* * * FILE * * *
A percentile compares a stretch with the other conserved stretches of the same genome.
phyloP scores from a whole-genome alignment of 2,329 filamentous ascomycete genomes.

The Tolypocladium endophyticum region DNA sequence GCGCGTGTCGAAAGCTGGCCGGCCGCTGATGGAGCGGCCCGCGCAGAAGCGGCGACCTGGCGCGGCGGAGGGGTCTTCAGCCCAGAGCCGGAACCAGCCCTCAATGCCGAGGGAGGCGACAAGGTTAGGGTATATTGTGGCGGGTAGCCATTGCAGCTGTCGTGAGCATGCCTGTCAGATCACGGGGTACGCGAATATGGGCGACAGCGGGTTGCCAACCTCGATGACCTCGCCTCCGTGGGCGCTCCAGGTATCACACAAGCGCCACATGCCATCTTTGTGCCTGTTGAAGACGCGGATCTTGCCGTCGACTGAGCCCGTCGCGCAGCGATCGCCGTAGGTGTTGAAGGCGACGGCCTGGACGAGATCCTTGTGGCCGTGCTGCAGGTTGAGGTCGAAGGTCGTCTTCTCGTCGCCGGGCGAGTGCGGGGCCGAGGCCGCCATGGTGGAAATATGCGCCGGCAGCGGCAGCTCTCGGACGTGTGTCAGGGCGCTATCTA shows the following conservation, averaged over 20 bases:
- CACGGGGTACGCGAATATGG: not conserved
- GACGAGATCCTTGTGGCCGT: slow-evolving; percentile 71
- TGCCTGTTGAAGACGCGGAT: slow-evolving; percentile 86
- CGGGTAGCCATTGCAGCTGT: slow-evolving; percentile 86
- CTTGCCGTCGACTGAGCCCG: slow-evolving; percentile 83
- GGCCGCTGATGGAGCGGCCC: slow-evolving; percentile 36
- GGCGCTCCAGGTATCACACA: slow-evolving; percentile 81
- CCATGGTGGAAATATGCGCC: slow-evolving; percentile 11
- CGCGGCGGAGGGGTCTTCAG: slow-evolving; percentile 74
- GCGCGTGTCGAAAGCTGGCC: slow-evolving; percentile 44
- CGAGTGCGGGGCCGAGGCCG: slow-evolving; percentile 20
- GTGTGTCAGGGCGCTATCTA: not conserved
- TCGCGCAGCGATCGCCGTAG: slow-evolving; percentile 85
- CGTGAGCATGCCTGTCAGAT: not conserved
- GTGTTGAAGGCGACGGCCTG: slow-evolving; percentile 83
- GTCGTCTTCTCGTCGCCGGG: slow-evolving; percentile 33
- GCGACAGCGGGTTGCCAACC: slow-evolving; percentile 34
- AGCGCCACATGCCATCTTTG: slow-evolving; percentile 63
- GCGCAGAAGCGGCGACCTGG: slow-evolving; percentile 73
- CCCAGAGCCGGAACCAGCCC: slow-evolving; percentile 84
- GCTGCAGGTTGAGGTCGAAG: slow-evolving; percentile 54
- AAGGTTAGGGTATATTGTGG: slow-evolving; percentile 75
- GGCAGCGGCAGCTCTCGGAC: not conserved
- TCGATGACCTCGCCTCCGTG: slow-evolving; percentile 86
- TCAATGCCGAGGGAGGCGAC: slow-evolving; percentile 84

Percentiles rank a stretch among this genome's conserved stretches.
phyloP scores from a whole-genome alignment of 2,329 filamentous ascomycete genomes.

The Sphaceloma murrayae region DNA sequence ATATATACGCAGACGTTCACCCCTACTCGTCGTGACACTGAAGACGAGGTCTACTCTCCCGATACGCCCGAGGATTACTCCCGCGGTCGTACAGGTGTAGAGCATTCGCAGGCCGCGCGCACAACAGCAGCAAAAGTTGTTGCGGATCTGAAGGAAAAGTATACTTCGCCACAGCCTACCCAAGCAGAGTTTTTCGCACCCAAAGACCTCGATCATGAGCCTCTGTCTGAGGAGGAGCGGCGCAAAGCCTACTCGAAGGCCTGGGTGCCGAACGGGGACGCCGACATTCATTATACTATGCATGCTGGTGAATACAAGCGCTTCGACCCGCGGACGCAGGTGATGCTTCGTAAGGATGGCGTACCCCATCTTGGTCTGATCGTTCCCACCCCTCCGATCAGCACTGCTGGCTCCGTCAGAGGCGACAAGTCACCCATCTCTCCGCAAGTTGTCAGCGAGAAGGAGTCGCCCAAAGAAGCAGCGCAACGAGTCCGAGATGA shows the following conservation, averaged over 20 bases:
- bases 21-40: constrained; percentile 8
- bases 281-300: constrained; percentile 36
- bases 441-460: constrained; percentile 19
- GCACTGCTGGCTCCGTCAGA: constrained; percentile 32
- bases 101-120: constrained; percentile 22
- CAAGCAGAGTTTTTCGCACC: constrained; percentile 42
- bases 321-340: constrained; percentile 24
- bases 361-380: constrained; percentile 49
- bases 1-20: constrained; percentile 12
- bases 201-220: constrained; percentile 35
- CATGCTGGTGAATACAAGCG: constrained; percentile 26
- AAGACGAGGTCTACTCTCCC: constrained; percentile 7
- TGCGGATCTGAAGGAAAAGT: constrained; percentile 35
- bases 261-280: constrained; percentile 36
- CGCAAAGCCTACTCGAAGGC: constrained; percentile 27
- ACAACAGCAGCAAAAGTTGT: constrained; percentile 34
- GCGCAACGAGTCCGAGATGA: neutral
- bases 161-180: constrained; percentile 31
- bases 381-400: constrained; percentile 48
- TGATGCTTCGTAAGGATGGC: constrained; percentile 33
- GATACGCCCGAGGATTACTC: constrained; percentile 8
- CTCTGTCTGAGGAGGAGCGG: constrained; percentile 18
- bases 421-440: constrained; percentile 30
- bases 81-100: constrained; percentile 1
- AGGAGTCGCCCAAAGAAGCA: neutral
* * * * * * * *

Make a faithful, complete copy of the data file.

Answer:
A percentile compares a stretch with the other conserved stretches of the same genome.
phyloP scores from a whole-genome alignment of 2,329 filamentous ascomycete genomes.

The Tolypocladium endophyticum region DNA sequence GCGCGTGTCGAAAGCTGGCCGGCCGCTGATGGAGCGGCCCGCGCAGAAGCGGCGACCTGGCGCGGCGGAGGGGTCTTCAGCCCAGAGCCGGAACCAGCCCTCAATGCCGAGGGAGGCGACAAGGTTAGGGTATATTGTGGCGGGTAGCCATTGCAGCTGTCGTGAGCATGCCTGTCAGATCACGGGGTACGCGAATATGGGCGACAGCGGGTTGCCAACCTCGATGACCTCGCCTCCGTGGGCGCTCCAGGTATCACACAAGCGCCACATGCCATCTTTGTGCCTGTTGAAGACGCGGATCTTGCCGTCGACTGAGCCCGTCGCGCAGCGATCGCCGTAGGTGTTGAAGGCGACGGCCTGGACGAGATCCTTGTGGCCGTGCTGCAGGTTGAGGTCGAAGGTCGTCTTCTCGTCGCCGGGCGAGTGCGGGGCCGAGGCCGCCATGGTGGAAATATGCGCCGGCAGCGGCAGCTCTCGGACGTGTGTCAGGGCGCTATCTA shows the following conservation, averaged over 20 bases:
- CACGGGGTACGCGAATATGG: not conserved
- GACGAGATCCTTGTGGCCGT: slow-evolving; percentile 71
- TGCCTGTTGAAGACGCGGAT: slow-evolving; percentile 86
- CGGGTAGCCATTGCAGCTGT: slow-evolving; percentile 86
- CTTGCCGTCGACTGAGCCCG: slow-evolving; percentile 83
- GGCCGCTGATGGAGCGGCCC: slow-evolving; percentile 36
- GGCGCTCCAGGTATCACACA: slow-evolving; percentile 81
- CCATGGTGGAAATATGCGCC: slow-evolving; percentile 11
- CGCGGCGGAGGGGTCTTCAG: slow-evolving; percentile 74
- GCGCGTGTCGAAAGCTGGCC: slow-evolving; percentile 44
- CGAGTGCGGGGCCGAGGCCG: slow-evolving; percentile 20
- GTGTGTCAGGGCGCTATCTA: not conserved
- TCGCGCAGCGATCGCCGTAG: slow-evolving; percentile 85
- CGTGAGCATGCCTGTCAGAT: not conserved
- GTGTTGAAGGCGACGGCCTG: slow-evolving; percentile 83
- GTCGTCTTCTCGTCGCCGGG: slow-evolving; percentile 33
- GCGACAGCGGGTTGCCAACC: slow-evolving; percentile 34
- AGCGCCACATGCCATCTTTG: slow-evolving; percentile 63
- GCGCAGAAGCGGCGACCTGG: slow-evolving; percentile 73
- CCCAGAGCCGGAACCAGCCC: slow-evolving; percentile 84
- GCTGCAGGTTGAGGTCGAAG: slow-evolving; percentile 54
- AAGGTTAGGGTATATTGTGG: slow-evolving; percentile 75
- GGCAGCGGCAGCTCTCGGAC: not conserved
- TCGATGACCTCGCCTCCGTG: slow-evolving; percentile 86
- TCAATGCCGAGGGAGGCGAC: slow-evolving; percentile 84

Percentiles rank a stretch among this genome's conserved stretches.
phyloP scores from a whole-genome alignment of 2,329 filamentous ascomycete genomes.

The Sphaceloma murrayae region DNA sequence ATATATACGCAGACGTTCACCCCTACTCGTCGTGACACTGAAGACGAGGTCTACTCTCCCGATACGCCCGAGGATTACTCCCGCGGTCGTACAGGTGTAGAGCATTCGCAGGCCGCGCGCACAACAGCAGCAAAAGTTGTTGCGGATCTGAAGGAAAAGTATACTTCGCCACAGCCTACCCAAGCAGAGTTTTTCGCACCCAAAGACCTCGATCATGAGCCTCTGTCTGAGGAGGAGCGGCGCAAAGCCTACTCGAAGGCCTGGGTGCCGAACGGGGACGCCGACATTCATTATACTATGCATGCTGGTGAATACAAGCGCTTCGACCCGCGGACGCAGGTGATGCTTCGTAAGGATGGCGTACCCCATCTTGGTCTGATCGTTCCCACCCCTCCGATCAGCACTGCTGGCTCCGTCAGAGGCGACAAGTCACCCATCTCTCCGCAAGTTGTCAGCGAGAAGGAGTCGCCCAAAGAAGCAGCGCAACGAGTCCGAGATGA shows the following conservation, averaged over 20 bases:
- bases 21-40: constrained; percentile 8
- bases 281-300: constrained; percentile 36
- bases 441-460: constrained; percentile 19
- GCACTGCTGGCTCCGTCAGA: constrained; percentile 32
- bases 101-120: constrained; percentile 22
- CAAGCAGAGTTTTTCGCACC: constrained; percentile 42
- bases 321-340: constrained; percentile 24
- bases 361-380: constrained; percentile 49
- bases 1-20: constrained; percentile 12
- bases 201-220: constrained; percentile 35
- CATGCTGGTGAATACAAGCG: constrained; percentile 26
- AAGACGAGGTCTACTCTCCC: constrained; percentile 7
- TGCGGATCTGAAGGAAAAGT: constrained; percentile 35
- bases 261-280: constrained; percentile 36
- CGCAAAGCCTACTCGAAGGC: constrained; percentile 27
- ACAACAGCAGCAAAAGTTGT: constrained; percentile 34
- GCGCAACGAGTCCGAGATGA: neutral
- bases 161-180: constrained; percentile 31
- bases 381-400: constrained; percentile 48
- TGATGCTTCGTAAGGATGGC: constrained; percentile 33
- GATACGCCCGAGGATTACTC: constrained; percentile 8
- CTCTGTCTGAGGAGGAGCGG: constrained; percentile 18
- bases 421-440: constrained; percentile 30
- bases 81-100: constrained; percentile 1
- AGGAGTCGCCCAAAGAAGCA: neutral